I'm sure we're all aware that Tesla is charging a fee of $60k to reserve a Roadster and that they are estimating that the 2009 model, reserved now, can be expected in ~ 15 months. I'm wondering how many of the folks that had put down a $5k deposit have decided to leave the reservation pool. I'm also wondering whether this is to be the norm if/when the Whitestar reservations start. I know that personally, I would not be interested in purchasing a Tesla if the reservation fee is so high and the wait is so long. Seems like potential customers are being treated more as investors that don't actually get any earnings on their investment.

Michael said: "Seems like potential customers are being treated more as investors that don't actually get any earnings on their investment." I say: BINGO!

I seem to recall Elon saying that the people who plonked down $100K for the signature 100 series were actually helping to pay for the development of the mass market vehicles. Now it seems that he wants to float a $250 million dollar IPO to help pay for the Whitestar, and then of course he'll want 75% (or maybe even 100%) upfront when people "reserve" a Whitestar. Is anybody here keeping track of TM's cash burn rate? I can tell you that I will not be buying shares in this company. Elon's house of cards will come tumbling down, and I for one, do not wish to be inside when it does. Caveat emptor, Chris H.

Return on investment from $60,000 unsecured loan to Tesla Michael said: "Seems like potential customers are being treated more as investors that don't actually get any earnings on their investment." The return on investment, should you choose to "invest," is the amount by which the car will be worth to you in excess of the sales price AT THE TIME YOU RECEIVE THE CAR. The "profit" should be tax free unless you actually sell the car. Presumably, the value over sales price of the early cars will generally be considerably in excess of list. What the situation will be a year or 15 months from now after 1,000 or so cars are produced is anyone's guess. Total production of the Ferrari Daytona and the Mercedes 300SL Gulllwing were less than 1500 each. Of course, each of them is worth a fortune now, but they could easily have been purchased near the end of their production run (or a few years thereafter) for very reasonable prices. Each person will have to make their assessment of the risk that they will neither get their money back* nor get a car, and the car's value over list at the time of delivery, presuming that they get a car. (*The deposit is refundable, but the "investor" has the risk that Tesla will not have the money to make a refund.)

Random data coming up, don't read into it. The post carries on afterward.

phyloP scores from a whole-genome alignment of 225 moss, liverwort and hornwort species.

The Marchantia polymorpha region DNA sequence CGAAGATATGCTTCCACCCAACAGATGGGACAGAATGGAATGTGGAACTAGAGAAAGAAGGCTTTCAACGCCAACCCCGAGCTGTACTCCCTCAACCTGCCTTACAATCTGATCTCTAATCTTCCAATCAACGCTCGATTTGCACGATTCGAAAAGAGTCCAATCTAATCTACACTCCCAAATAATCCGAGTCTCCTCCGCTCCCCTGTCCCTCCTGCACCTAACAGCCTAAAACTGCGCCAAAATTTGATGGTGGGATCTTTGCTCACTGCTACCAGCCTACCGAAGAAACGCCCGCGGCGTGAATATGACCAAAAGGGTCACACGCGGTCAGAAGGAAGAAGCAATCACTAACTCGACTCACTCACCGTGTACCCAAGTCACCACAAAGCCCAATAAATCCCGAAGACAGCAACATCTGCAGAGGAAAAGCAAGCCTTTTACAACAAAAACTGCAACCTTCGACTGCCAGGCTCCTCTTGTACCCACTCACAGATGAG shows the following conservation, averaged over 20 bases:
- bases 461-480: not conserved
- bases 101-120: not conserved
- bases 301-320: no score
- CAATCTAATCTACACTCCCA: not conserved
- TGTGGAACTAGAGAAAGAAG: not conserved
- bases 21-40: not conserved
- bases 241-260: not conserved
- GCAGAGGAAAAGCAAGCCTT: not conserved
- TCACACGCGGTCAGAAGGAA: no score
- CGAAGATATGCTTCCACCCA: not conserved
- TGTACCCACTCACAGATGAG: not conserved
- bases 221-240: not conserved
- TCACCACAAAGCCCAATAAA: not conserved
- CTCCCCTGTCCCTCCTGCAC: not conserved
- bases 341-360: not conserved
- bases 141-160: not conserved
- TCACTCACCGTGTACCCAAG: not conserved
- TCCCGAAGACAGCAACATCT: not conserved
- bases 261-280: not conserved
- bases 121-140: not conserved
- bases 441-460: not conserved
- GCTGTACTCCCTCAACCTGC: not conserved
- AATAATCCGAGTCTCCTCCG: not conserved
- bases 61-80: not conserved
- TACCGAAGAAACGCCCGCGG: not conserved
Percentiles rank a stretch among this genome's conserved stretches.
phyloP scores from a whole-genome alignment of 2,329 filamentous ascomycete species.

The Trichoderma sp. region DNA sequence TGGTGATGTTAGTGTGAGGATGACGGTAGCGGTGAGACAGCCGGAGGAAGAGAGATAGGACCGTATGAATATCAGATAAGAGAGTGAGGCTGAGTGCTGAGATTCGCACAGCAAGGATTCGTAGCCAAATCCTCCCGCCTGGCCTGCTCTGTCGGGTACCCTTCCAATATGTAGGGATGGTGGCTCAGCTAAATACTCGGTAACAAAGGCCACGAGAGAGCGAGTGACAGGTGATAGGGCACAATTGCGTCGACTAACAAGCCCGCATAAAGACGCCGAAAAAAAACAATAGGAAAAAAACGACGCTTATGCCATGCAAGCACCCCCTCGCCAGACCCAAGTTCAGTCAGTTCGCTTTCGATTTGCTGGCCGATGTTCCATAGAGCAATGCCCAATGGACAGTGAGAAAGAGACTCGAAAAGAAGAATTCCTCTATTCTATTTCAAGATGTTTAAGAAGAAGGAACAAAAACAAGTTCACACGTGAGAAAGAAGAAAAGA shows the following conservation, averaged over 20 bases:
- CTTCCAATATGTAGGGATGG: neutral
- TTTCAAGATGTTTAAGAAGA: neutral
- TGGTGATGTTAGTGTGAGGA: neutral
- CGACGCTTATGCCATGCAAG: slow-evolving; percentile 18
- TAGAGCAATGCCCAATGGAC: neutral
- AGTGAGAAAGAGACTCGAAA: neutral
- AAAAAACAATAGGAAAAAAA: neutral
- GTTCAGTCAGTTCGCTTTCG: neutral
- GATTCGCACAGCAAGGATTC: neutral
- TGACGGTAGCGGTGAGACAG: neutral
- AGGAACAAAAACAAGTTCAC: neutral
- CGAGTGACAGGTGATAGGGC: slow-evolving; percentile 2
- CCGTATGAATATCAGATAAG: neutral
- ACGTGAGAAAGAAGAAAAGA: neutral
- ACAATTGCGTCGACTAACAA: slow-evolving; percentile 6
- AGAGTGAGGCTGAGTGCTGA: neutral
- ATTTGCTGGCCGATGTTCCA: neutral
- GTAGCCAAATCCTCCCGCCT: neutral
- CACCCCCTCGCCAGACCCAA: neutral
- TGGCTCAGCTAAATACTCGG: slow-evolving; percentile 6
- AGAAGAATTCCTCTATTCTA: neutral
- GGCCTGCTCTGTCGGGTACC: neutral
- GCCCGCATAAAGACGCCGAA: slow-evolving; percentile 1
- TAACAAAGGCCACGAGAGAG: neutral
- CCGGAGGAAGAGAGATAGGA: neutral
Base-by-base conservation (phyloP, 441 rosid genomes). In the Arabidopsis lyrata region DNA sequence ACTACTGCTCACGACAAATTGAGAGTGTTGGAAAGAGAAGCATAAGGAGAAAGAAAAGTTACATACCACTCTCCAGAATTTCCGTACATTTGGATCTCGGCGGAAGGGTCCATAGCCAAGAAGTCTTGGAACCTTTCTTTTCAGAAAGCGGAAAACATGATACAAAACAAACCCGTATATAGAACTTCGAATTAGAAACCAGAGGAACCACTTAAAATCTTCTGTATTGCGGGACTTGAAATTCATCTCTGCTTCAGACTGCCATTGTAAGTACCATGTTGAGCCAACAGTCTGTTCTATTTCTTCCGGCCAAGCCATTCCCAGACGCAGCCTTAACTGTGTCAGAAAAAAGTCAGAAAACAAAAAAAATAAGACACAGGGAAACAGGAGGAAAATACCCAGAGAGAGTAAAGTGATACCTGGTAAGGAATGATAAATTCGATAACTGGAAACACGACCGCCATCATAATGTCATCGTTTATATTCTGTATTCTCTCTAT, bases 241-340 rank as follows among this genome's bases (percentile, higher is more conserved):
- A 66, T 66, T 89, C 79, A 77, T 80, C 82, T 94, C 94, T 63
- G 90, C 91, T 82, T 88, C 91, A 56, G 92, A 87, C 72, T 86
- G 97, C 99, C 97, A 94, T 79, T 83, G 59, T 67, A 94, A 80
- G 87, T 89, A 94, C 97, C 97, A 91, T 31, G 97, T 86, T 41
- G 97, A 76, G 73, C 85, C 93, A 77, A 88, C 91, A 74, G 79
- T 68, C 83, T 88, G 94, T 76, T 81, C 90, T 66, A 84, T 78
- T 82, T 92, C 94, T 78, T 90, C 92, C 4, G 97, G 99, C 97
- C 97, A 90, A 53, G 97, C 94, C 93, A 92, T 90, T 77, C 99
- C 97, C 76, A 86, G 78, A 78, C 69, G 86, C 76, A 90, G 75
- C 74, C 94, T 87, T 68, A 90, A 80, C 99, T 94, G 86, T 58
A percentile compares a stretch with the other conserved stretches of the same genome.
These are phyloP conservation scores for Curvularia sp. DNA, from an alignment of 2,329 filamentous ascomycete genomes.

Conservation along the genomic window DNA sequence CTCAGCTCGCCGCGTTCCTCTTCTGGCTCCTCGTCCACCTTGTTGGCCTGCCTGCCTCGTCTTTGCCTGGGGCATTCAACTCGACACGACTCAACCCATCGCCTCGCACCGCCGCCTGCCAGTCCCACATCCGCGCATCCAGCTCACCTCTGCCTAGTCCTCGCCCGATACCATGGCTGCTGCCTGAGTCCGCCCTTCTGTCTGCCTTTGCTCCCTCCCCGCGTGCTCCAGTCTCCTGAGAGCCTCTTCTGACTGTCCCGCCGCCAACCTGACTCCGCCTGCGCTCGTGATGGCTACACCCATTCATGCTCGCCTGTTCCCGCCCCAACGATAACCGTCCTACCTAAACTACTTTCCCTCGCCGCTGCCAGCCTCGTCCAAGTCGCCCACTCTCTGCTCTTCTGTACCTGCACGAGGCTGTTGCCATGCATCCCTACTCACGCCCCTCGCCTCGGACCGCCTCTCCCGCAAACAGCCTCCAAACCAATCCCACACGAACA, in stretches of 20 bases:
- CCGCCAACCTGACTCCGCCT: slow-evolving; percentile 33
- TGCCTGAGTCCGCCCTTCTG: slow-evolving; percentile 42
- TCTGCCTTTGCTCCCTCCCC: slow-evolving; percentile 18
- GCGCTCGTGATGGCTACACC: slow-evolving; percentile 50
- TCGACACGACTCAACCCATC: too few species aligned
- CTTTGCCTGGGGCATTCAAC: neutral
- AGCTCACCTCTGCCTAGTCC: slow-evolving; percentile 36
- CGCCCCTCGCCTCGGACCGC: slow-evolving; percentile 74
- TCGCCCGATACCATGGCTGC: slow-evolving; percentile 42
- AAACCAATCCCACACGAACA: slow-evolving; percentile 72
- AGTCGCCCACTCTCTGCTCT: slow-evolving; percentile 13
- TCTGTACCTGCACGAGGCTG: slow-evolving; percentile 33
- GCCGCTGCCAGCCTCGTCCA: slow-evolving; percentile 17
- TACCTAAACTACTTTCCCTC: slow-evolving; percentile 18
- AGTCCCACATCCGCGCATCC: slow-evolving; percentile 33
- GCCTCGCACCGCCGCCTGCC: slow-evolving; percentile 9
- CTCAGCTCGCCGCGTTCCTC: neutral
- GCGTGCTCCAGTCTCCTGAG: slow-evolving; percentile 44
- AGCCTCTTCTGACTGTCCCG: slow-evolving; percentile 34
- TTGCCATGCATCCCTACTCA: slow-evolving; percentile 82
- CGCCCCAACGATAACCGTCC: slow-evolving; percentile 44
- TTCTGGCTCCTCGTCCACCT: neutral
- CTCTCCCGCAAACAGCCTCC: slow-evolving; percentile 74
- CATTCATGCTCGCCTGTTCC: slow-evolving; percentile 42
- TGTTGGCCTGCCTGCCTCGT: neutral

Which list? People who bought when the car sold for 92K or 98K have already "profited" from same the car that now sells for 109K. (If they whish to part with it!). That does not even count the possibility of selling the car for 50 to 100 percent more to an late-comer who does not want to wait two years for the Electric Dream.

I think the collector's value of any car past the signature 100 will be "average" at best. The Tesla Roadster is the only product of Tesla Motors right now; they're not just going to build 1500 and call it quits... they're going to build as many as they can sell, with updates and enhancements every model year. I expect that post-signature-100 Tesla Roadsters will be about as collectable as Corvettes. By that I mean that they'll be in-demand, but the original owner isn't going to "profit" from a sale, especially if inflation is considered. The one thing that could make post-100 Roadsters profitable is if Tesla Motor shuts down as a company. That changes everything. But spending $60k with the hope that Tesla fails--but not before you get your car--doesn't seem like a good investment idea to me. Honestly, I can't see any good logic to putting down $60k to get in line now. At current production rates, maybe you'll get your car in 2010, maybe never. What's the point? Tesla needs to get their production rates up to at least 10 cars per week before it makes any sense to write the check. -Ryan